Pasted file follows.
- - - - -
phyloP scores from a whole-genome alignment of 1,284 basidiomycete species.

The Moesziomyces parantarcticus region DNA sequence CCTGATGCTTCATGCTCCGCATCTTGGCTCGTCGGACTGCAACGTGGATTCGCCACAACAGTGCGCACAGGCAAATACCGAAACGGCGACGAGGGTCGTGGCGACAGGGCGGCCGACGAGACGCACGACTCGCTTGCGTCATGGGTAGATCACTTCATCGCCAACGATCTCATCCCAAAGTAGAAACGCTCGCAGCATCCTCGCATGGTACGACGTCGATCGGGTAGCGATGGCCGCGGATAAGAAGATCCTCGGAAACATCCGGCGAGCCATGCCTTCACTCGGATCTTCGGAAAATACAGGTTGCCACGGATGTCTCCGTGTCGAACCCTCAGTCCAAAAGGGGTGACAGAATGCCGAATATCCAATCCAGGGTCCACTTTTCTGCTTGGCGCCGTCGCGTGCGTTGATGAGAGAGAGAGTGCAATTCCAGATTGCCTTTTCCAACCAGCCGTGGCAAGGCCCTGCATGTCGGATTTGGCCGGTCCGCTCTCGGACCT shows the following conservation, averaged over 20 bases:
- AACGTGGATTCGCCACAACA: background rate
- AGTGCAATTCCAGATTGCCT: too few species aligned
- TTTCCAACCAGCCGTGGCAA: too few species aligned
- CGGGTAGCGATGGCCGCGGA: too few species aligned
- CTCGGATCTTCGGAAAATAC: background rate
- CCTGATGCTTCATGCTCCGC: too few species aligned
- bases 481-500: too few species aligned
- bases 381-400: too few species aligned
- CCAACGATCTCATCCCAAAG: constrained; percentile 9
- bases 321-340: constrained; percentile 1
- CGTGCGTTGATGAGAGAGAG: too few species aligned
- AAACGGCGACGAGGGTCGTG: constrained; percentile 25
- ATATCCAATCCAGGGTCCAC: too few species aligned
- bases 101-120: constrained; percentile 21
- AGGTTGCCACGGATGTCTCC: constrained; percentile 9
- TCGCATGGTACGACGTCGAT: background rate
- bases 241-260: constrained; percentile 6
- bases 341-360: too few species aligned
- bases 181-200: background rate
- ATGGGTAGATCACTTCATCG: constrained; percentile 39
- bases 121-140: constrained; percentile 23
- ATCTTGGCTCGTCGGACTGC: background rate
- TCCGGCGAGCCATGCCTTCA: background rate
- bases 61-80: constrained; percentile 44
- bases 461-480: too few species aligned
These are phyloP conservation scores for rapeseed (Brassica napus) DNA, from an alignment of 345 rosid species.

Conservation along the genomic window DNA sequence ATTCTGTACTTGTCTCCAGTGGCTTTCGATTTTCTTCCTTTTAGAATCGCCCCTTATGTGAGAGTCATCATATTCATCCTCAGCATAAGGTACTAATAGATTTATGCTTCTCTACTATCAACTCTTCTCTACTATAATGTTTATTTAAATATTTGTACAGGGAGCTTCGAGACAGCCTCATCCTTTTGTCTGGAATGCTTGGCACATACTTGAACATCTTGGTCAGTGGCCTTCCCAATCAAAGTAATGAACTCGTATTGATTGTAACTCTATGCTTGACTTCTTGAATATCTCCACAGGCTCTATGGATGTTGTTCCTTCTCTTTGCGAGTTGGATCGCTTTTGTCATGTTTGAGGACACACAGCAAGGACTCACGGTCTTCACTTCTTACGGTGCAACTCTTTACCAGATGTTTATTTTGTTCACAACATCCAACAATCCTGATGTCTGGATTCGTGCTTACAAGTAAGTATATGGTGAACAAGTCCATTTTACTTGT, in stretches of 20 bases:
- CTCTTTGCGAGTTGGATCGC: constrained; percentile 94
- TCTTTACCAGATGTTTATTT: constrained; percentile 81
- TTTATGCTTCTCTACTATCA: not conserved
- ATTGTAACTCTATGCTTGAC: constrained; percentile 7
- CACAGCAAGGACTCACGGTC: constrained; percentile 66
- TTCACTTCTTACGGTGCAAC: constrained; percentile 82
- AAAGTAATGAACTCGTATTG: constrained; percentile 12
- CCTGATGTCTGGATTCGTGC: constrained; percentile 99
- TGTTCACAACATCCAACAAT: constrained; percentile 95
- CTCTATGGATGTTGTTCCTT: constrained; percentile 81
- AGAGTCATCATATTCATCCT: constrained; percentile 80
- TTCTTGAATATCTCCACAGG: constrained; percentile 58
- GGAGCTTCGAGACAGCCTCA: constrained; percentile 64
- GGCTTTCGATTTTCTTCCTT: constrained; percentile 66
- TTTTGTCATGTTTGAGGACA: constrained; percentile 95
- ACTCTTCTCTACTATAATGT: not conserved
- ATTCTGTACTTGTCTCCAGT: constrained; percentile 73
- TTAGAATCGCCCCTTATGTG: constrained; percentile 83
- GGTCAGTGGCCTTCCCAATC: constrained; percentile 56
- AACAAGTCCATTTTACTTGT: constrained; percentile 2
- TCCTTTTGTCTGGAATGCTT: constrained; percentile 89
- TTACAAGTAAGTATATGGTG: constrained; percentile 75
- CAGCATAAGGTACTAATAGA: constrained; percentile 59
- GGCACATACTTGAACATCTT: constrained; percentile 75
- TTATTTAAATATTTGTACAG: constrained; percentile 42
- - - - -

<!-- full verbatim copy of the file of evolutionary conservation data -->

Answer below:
phyloP scores from a whole-genome alignment of 1,284 basidiomycete species.

The Moesziomyces parantarcticus region DNA sequence CCTGATGCTTCATGCTCCGCATCTTGGCTCGTCGGACTGCAACGTGGATTCGCCACAACAGTGCGCACAGGCAAATACCGAAACGGCGACGAGGGTCGTGGCGACAGGGCGGCCGACGAGACGCACGACTCGCTTGCGTCATGGGTAGATCACTTCATCGCCAACGATCTCATCCCAAAGTAGAAACGCTCGCAGCATCCTCGCATGGTACGACGTCGATCGGGTAGCGATGGCCGCGGATAAGAAGATCCTCGGAAACATCCGGCGAGCCATGCCTTCACTCGGATCTTCGGAAAATACAGGTTGCCACGGATGTCTCCGTGTCGAACCCTCAGTCCAAAAGGGGTGACAGAATGCCGAATATCCAATCCAGGGTCCACTTTTCTGCTTGGCGCCGTCGCGTGCGTTGATGAGAGAGAGAGTGCAATTCCAGATTGCCTTTTCCAACCAGCCGTGGCAAGGCCCTGCATGTCGGATTTGGCCGGTCCGCTCTCGGACCT shows the following conservation, averaged over 20 bases:
- AACGTGGATTCGCCACAACA: background rate
- AGTGCAATTCCAGATTGCCT: too few species aligned
- TTTCCAACCAGCCGTGGCAA: too few species aligned
- CGGGTAGCGATGGCCGCGGA: too few species aligned
- CTCGGATCTTCGGAAAATAC: background rate
- CCTGATGCTTCATGCTCCGC: too few species aligned
- bases 481-500: too few species aligned
- bases 381-400: too few species aligned
- CCAACGATCTCATCCCAAAG: constrained; percentile 9
- bases 321-340: constrained; percentile 1
- CGTGCGTTGATGAGAGAGAG: too few species aligned
- AAACGGCGACGAGGGTCGTG: constrained; percentile 25
- ATATCCAATCCAGGGTCCAC: too few species aligned
- bases 101-120: constrained; percentile 21
- AGGTTGCCACGGATGTCTCC: constrained; percentile 9
- TCGCATGGTACGACGTCGAT: background rate
- bases 241-260: constrained; percentile 6
- bases 341-360: too few species aligned
- bases 181-200: background rate
- ATGGGTAGATCACTTCATCG: constrained; percentile 39
- bases 121-140: constrained; percentile 23
- ATCTTGGCTCGTCGGACTGC: background rate
- TCCGGCGAGCCATGCCTTCA: background rate
- bases 61-80: constrained; percentile 44
- bases 461-480: too few species aligned
These are phyloP conservation scores for rapeseed (Brassica napus) DNA, from an alignment of 345 rosid species.

Conservation along the genomic window DNA sequence ATTCTGTACTTGTCTCCAGTGGCTTTCGATTTTCTTCCTTTTAGAATCGCCCCTTATGTGAGAGTCATCATATTCATCCTCAGCATAAGGTACTAATAGATTTATGCTTCTCTACTATCAACTCTTCTCTACTATAATGTTTATTTAAATATTTGTACAGGGAGCTTCGAGACAGCCTCATCCTTTTGTCTGGAATGCTTGGCACATACTTGAACATCTTGGTCAGTGGCCTTCCCAATCAAAGTAATGAACTCGTATTGATTGTAACTCTATGCTTGACTTCTTGAATATCTCCACAGGCTCTATGGATGTTGTTCCTTCTCTTTGCGAGTTGGATCGCTTTTGTCATGTTTGAGGACACACAGCAAGGACTCACGGTCTTCACTTCTTACGGTGCAACTCTTTACCAGATGTTTATTTTGTTCACAACATCCAACAATCCTGATGTCTGGATTCGTGCTTACAAGTAAGTATATGGTGAACAAGTCCATTTTACTTGT, in stretches of 20 bases:
- CTCTTTGCGAGTTGGATCGC: constrained; percentile 94
- TCTTTACCAGATGTTTATTT: constrained; percentile 81
- TTTATGCTTCTCTACTATCA: not conserved
- ATTGTAACTCTATGCTTGAC: constrained; percentile 7
- CACAGCAAGGACTCACGGTC: constrained; percentile 66
- TTCACTTCTTACGGTGCAAC: constrained; percentile 82
- AAAGTAATGAACTCGTATTG: constrained; percentile 12
- CCTGATGTCTGGATTCGTGC: constrained; percentile 99
- TGTTCACAACATCCAACAAT: constrained; percentile 95
- CTCTATGGATGTTGTTCCTT: constrained; percentile 81
- AGAGTCATCATATTCATCCT: constrained; percentile 80
- TTCTTGAATATCTCCACAGG: constrained; percentile 58
- GGAGCTTCGAGACAGCCTCA: constrained; percentile 64
- GGCTTTCGATTTTCTTCCTT: constrained; percentile 66
- TTTTGTCATGTTTGAGGACA: constrained; percentile 95
- ACTCTTCTCTACTATAATGT: not conserved
- ATTCTGTACTTGTCTCCAGT: constrained; percentile 73
- TTAGAATCGCCCCTTATGTG: constrained; percentile 83
- GGTCAGTGGCCTTCCCAATC: constrained; percentile 56
- AACAAGTCCATTTTACTTGT: constrained; percentile 2
- TCCTTTTGTCTGGAATGCTT: constrained; percentile 89
- TTACAAGTAAGTATATGGTG: constrained; percentile 75
- CAGCATAAGGTACTAATAGA: constrained; percentile 59
- GGCACATACTTGAACATCTT: constrained; percentile 75
- TTATTTAAATATTTGTACAG: constrained; percentile 42